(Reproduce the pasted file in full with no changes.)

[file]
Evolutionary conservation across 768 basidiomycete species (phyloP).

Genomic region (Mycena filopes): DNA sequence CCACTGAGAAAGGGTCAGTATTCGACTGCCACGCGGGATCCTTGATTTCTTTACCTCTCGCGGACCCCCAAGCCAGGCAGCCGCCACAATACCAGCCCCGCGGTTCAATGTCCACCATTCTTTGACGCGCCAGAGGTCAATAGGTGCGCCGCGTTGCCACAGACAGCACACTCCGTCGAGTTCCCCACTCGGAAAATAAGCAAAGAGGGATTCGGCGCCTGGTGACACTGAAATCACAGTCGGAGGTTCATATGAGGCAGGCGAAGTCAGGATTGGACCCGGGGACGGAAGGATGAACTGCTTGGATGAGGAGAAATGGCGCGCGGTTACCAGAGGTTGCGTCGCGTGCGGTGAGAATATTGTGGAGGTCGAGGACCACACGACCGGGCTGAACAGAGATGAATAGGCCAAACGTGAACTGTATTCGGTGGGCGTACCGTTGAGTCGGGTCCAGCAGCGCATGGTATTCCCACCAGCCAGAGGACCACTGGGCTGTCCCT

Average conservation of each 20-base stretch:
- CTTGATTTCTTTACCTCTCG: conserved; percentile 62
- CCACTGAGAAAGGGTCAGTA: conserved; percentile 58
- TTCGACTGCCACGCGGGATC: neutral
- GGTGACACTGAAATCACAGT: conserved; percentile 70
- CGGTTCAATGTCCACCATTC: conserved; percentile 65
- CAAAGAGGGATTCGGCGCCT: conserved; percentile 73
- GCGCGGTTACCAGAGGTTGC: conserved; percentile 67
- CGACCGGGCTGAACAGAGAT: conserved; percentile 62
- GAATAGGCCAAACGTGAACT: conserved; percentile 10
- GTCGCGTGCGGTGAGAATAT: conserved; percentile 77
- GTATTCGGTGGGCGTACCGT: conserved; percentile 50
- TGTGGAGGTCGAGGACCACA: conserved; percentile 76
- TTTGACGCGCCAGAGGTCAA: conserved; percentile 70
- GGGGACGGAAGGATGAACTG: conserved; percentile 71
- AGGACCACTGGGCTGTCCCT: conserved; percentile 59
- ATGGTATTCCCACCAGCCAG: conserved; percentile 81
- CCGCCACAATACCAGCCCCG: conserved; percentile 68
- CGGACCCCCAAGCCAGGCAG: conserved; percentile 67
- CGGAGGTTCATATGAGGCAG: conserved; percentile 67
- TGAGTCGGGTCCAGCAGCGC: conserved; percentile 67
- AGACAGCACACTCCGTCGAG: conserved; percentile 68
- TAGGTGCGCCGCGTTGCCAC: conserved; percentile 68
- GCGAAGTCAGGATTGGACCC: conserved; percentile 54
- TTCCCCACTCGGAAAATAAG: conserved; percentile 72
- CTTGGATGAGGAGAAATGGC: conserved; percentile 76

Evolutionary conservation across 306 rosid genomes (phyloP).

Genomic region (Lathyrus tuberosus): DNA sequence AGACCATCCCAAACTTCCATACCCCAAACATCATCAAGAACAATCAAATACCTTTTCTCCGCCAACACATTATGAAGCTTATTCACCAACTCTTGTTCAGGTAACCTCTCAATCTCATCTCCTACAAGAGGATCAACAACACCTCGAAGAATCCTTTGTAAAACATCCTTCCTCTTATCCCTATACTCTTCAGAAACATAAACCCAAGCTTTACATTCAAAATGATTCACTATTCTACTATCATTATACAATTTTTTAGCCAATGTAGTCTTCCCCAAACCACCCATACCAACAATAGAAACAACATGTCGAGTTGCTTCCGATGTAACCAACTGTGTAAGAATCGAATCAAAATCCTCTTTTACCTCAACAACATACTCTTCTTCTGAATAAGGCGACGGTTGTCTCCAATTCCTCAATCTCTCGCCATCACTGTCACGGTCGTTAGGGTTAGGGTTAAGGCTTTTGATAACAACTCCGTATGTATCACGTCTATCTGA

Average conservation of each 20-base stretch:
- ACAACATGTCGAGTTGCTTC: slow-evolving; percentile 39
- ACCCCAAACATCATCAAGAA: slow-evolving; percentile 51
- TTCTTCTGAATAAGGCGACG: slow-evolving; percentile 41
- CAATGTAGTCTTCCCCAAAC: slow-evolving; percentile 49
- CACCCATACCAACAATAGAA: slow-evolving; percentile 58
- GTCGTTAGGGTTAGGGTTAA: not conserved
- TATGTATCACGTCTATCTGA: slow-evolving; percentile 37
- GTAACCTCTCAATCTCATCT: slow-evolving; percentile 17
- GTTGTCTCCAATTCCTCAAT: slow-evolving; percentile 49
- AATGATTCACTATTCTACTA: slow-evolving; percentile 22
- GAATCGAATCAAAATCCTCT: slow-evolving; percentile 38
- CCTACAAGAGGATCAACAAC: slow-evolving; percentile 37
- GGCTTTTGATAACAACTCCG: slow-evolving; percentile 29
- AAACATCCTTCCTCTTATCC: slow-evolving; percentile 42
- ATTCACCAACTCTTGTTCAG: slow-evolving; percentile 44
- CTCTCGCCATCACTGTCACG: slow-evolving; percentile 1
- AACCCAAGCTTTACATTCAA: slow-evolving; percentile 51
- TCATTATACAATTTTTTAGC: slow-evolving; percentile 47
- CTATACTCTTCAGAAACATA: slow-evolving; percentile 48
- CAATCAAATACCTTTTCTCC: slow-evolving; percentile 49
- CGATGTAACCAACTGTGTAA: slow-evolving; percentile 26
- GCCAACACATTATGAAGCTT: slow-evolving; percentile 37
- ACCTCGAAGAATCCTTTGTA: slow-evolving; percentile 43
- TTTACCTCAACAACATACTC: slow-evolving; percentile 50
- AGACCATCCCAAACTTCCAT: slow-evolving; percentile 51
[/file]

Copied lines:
Evolutionary conservation across 768 basidiomycete species (phyloP).

Genomic region (Mycena filopes): DNA sequence CCACTGAGAAAGGGTCAGTATTCGACTGCCACGCGGGATCCTTGATTTCTTTACCTCTCGCGGACCCCCAAGCCAGGCAGCCGCCACAATACCAGCCCCGCGGTTCAATGTCCACCATTCTTTGACGCGCCAGAGGTCAATAGGTGCGCCGCGTTGCCACAGACAGCACACTCCGTCGAGTTCCCCACTCGGAAAATAAGCAAAGAGGGATTCGGCGCCTGGTGACACTGAAATCACAGTCGGAGGTTCATATGAGGCAGGCGAAGTCAGGATTGGACCCGGGGACGGAAGGATGAACTGCTTGGATGAGGAGAAATGGCGCGCGGTTACCAGAGGTTGCGTCGCGTGCGGTGAGAATATTGTGGAGGTCGAGGACCACACGACCGGGCTGAACAGAGATGAATAGGCCAAACGTGAACTGTATTCGGTGGGCGTACCGTTGAGTCGGGTCCAGCAGCGCATGGTATTCCCACCAGCCAGAGGACCACTGGGCTGTCCCT

Average conservation of each 20-base stretch:
- CTTGATTTCTTTACCTCTCG: conserved; percentile 62
- CCACTGAGAAAGGGTCAGTA: conserved; percentile 58
- TTCGACTGCCACGCGGGATC: neutral
- GGTGACACTGAAATCACAGT: conserved; percentile 70
- CGGTTCAATGTCCACCATTC: conserved; percentile 65
- CAAAGAGGGATTCGGCGCCT: conserved; percentile 73
- GCGCGGTTACCAGAGGTTGC: conserved; percentile 67
- CGACCGGGCTGAACAGAGAT: conserved; percentile 62
- GAATAGGCCAAACGTGAACT: conserved; percentile 10
- GTCGCGTGCGGTGAGAATAT: conserved; percentile 77
- GTATTCGGTGGGCGTACCGT: conserved; percentile 50
- TGTGGAGGTCGAGGACCACA: conserved; percentile 76
- TTTGACGCGCCAGAGGTCAA: conserved; percentile 70
- GGGGACGGAAGGATGAACTG: conserved; percentile 71
- AGGACCACTGGGCTGTCCCT: conserved; percentile 59
- ATGGTATTCCCACCAGCCAG: conserved; percentile 81
- CCGCCACAATACCAGCCCCG: conserved; percentile 68
- CGGACCCCCAAGCCAGGCAG: conserved; percentile 67
- CGGAGGTTCATATGAGGCAG: conserved; percentile 67
- TGAGTCGGGTCCAGCAGCGC: conserved; percentile 67
- AGACAGCACACTCCGTCGAG: conserved; percentile 68
- TAGGTGCGCCGCGTTGCCAC: conserved; percentile 68
- GCGAAGTCAGGATTGGACCC: conserved; percentile 54
- TTCCCCACTCGGAAAATAAG: conserved; percentile 72
- CTTGGATGAGGAGAAATGGC: conserved; percentile 76

Evolutionary conservation across 306 rosid genomes (phyloP).

Genomic region (Lathyrus tuberosus): DNA sequence AGACCATCCCAAACTTCCATACCCCAAACATCATCAAGAACAATCAAATACCTTTTCTCCGCCAACACATTATGAAGCTTATTCACCAACTCTTGTTCAGGTAACCTCTCAATCTCATCTCCTACAAGAGGATCAACAACACCTCGAAGAATCCTTTGTAAAACATCCTTCCTCTTATCCCTATACTCTTCAGAAACATAAACCCAAGCTTTACATTCAAAATGATTCACTATTCTACTATCATTATACAATTTTTTAGCCAATGTAGTCTTCCCCAAACCACCCATACCAACAATAGAAACAACATGTCGAGTTGCTTCCGATGTAACCAACTGTGTAAGAATCGAATCAAAATCCTCTTTTACCTCAACAACATACTCTTCTTCTGAATAAGGCGACGGTTGTCTCCAATTCCTCAATCTCTCGCCATCACTGTCACGGTCGTTAGGGTTAGGGTTAAGGCTTTTGATAACAACTCCGTATGTATCACGTCTATCTGA

Average conservation of each 20-base stretch:
- ACAACATGTCGAGTTGCTTC: slow-evolving; percentile 39
- ACCCCAAACATCATCAAGAA: slow-evolving; percentile 51
- TTCTTCTGAATAAGGCGACG: slow-evolving; percentile 41
- CAATGTAGTCTTCCCCAAAC: slow-evolving; percentile 49
- CACCCATACCAACAATAGAA: slow-evolving; percentile 58
- GTCGTTAGGGTTAGGGTTAA: not conserved
- TATGTATCACGTCTATCTGA: slow-evolving; percentile 37
- GTAACCTCTCAATCTCATCT: slow-evolving; percentile 17
- GTTGTCTCCAATTCCTCAAT: slow-evolving; percentile 49
- AATGATTCACTATTCTACTA: slow-evolving; percentile 22
- GAATCGAATCAAAATCCTCT: slow-evolving; percentile 38
- CCTACAAGAGGATCAACAAC: slow-evolving; percentile 37
- GGCTTTTGATAACAACTCCG: slow-evolving; percentile 29
- AAACATCCTTCCTCTTATCC: slow-evolving; percentile 42
- ATTCACCAACTCTTGTTCAG: slow-evolving; percentile 44
- CTCTCGCCATCACTGTCACG: slow-evolving; percentile 1
- AACCCAAGCTTTACATTCAA: slow-evolving; percentile 51
- TCATTATACAATTTTTTAGC: slow-evolving; percentile 47
- CTATACTCTTCAGAAACATA: slow-evolving; percentile 48
- CAATCAAATACCTTTTCTCC: slow-evolving; percentile 49
- CGATGTAACCAACTGTGTAA: slow-evolving; percentile 26
- GCCAACACATTATGAAGCTT: slow-evolving; percentile 37
- ACCTCGAAGAATCCTTTGTA: slow-evolving; percentile 43
- TTTACCTCAACAACATACTC: slow-evolving; percentile 50
- AGACCATCCCAAACTTCCAT: slow-evolving; percentile 51